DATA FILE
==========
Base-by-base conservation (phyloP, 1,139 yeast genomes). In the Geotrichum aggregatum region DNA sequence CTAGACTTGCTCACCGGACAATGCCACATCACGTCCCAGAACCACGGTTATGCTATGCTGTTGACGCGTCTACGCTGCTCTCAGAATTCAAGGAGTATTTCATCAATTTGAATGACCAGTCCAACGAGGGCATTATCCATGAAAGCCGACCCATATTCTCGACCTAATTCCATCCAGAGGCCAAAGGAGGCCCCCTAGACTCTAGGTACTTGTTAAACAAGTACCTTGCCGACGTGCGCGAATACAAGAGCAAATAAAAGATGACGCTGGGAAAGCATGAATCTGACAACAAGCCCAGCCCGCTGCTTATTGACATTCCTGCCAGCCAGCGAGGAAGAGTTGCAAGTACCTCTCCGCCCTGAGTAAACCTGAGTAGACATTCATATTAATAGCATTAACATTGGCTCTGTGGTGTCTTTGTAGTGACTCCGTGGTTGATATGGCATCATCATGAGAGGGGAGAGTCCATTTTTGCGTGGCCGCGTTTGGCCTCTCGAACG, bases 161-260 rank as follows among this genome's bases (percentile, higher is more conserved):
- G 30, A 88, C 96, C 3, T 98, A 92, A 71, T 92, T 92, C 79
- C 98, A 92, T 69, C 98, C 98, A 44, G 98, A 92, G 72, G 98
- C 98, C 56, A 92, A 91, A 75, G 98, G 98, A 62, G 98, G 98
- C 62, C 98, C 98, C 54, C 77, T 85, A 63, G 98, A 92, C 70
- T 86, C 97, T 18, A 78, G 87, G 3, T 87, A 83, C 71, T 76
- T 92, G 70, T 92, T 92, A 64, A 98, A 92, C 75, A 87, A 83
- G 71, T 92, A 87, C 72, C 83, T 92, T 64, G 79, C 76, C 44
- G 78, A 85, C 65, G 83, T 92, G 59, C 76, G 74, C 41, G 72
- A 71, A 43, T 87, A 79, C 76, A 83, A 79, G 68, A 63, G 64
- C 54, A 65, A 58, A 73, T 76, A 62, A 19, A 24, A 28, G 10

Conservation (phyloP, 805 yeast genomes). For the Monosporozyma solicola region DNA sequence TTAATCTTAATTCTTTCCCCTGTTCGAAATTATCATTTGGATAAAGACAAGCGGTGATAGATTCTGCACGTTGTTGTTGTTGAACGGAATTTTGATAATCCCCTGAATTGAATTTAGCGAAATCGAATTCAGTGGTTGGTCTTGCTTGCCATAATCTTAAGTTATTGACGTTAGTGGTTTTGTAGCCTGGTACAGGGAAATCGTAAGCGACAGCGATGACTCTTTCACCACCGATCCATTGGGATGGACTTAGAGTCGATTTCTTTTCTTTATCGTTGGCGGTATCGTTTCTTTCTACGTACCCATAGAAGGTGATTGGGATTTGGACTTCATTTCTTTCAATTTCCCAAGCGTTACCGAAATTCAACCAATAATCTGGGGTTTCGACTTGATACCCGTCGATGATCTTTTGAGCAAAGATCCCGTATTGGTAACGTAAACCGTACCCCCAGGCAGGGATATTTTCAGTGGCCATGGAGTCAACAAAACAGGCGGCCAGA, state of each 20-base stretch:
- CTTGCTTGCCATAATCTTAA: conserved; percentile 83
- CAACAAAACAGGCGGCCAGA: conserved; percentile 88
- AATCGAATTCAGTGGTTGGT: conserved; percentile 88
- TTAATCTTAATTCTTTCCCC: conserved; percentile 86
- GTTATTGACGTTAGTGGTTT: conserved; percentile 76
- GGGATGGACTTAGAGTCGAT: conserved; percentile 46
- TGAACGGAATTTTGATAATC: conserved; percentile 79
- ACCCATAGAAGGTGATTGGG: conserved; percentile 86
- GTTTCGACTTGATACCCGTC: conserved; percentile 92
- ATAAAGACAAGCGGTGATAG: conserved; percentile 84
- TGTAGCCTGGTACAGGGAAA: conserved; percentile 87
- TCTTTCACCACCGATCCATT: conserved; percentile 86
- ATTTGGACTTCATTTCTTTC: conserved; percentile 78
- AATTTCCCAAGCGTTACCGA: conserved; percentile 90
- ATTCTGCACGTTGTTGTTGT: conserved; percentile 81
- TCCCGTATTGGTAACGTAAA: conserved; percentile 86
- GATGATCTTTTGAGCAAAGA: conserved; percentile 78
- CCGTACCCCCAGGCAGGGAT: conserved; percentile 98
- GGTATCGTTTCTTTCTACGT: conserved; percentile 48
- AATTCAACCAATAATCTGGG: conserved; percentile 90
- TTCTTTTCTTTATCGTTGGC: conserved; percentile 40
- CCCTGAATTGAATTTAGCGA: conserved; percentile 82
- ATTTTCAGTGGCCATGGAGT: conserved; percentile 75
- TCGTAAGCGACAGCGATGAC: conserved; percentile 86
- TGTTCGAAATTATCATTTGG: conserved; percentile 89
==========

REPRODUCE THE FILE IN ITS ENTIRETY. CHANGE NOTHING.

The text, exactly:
Base-by-base conservation (phyloP, 1,139 yeast genomes). In the Geotrichum aggregatum region DNA sequence CTAGACTTGCTCACCGGACAATGCCACATCACGTCCCAGAACCACGGTTATGCTATGCTGTTGACGCGTCTACGCTGCTCTCAGAATTCAAGGAGTATTTCATCAATTTGAATGACCAGTCCAACGAGGGCATTATCCATGAAAGCCGACCCATATTCTCGACCTAATTCCATCCAGAGGCCAAAGGAGGCCCCCTAGACTCTAGGTACTTGTTAAACAAGTACCTTGCCGACGTGCGCGAATACAAGAGCAAATAAAAGATGACGCTGGGAAAGCATGAATCTGACAACAAGCCCAGCCCGCTGCTTATTGACATTCCTGCCAGCCAGCGAGGAAGAGTTGCAAGTACCTCTCCGCCCTGAGTAAACCTGAGTAGACATTCATATTAATAGCATTAACATTGGCTCTGTGGTGTCTTTGTAGTGACTCCGTGGTTGATATGGCATCATCATGAGAGGGGAGAGTCCATTTTTGCGTGGCCGCGTTTGGCCTCTCGAACG, bases 161-260 rank as follows among this genome's bases (percentile, higher is more conserved):
- G 30, A 88, C 96, C 3, T 98, A 92, A 71, T 92, T 92, C 79
- C 98, A 92, T 69, C 98, C 98, A 44, G 98, A 92, G 72, G 98
- C 98, C 56, A 92, A 91, A 75, G 98, G 98, A 62, G 98, G 98
- C 62, C 98, C 98, C 54, C 77, T 85, A 63, G 98, A 92, C 70
- T 86, C 97, T 18, A 78, G 87, G 3, T 87, A 83, C 71, T 76
- T 92, G 70, T 92, T 92, A 64, A 98, A 92, C 75, A 87, A 83
- G 71, T 92, A 87, C 72, C 83, T 92, T 64, G 79, C 76, C 44
- G 78, A 85, C 65, G 83, T 92, G 59, C 76, G 74, C 41, G 72
- A 71, A 43, T 87, A 79, C 76, A 83, A 79, G 68, A 63, G 64
- C 54, A 65, A 58, A 73, T 76, A 62, A 19, A 24, A 28, G 10

Conservation (phyloP, 805 yeast genomes). For the Monosporozyma solicola region DNA sequence TTAATCTTAATTCTTTCCCCTGTTCGAAATTATCATTTGGATAAAGACAAGCGGTGATAGATTCTGCACGTTGTTGTTGTTGAACGGAATTTTGATAATCCCCTGAATTGAATTTAGCGAAATCGAATTCAGTGGTTGGTCTTGCTTGCCATAATCTTAAGTTATTGACGTTAGTGGTTTTGTAGCCTGGTACAGGGAAATCGTAAGCGACAGCGATGACTCTTTCACCACCGATCCATTGGGATGGACTTAGAGTCGATTTCTTTTCTTTATCGTTGGCGGTATCGTTTCTTTCTACGTACCCATAGAAGGTGATTGGGATTTGGACTTCATTTCTTTCAATTTCCCAAGCGTTACCGAAATTCAACCAATAATCTGGGGTTTCGACTTGATACCCGTCGATGATCTTTTGAGCAAAGATCCCGTATTGGTAACGTAAACCGTACCCCCAGGCAGGGATATTTTCAGTGGCCATGGAGTCAACAAAACAGGCGGCCAGA, state of each 20-base stretch:
- CTTGCTTGCCATAATCTTAA: conserved; percentile 83
- CAACAAAACAGGCGGCCAGA: conserved; percentile 88
- AATCGAATTCAGTGGTTGGT: conserved; percentile 88
- TTAATCTTAATTCTTTCCCC: conserved; percentile 86
- GTTATTGACGTTAGTGGTTT: conserved; percentile 76
- GGGATGGACTTAGAGTCGAT: conserved; percentile 46
- TGAACGGAATTTTGATAATC: conserved; percentile 79
- ACCCATAGAAGGTGATTGGG: conserved; percentile 86
- GTTTCGACTTGATACCCGTC: conserved; percentile 92
- ATAAAGACAAGCGGTGATAG: conserved; percentile 84
- TGTAGCCTGGTACAGGGAAA: conserved; percentile 87
- TCTTTCACCACCGATCCATT: conserved; percentile 86
- ATTTGGACTTCATTTCTTTC: conserved; percentile 78
- AATTTCCCAAGCGTTACCGA: conserved; percentile 90
- ATTCTGCACGTTGTTGTTGT: conserved; percentile 81
- TCCCGTATTGGTAACGTAAA: conserved; percentile 86
- GATGATCTTTTGAGCAAAGA: conserved; percentile 78
- CCGTACCCCCAGGCAGGGAT: conserved; percentile 98
- GGTATCGTTTCTTTCTACGT: conserved; percentile 48
- AATTCAACCAATAATCTGGG: conserved; percentile 90
- TTCTTTTCTTTATCGTTGGC: conserved; percentile 40
- CCCTGAATTGAATTTAGCGA: conserved; percentile 82
- ATTTTCAGTGGCCATGGAGT: conserved; percentile 75
- TCGTAAGCGACAGCGATGAC: conserved; percentile 86
- TGTTCGAAATTATCATTTGG: conserved; percentile 89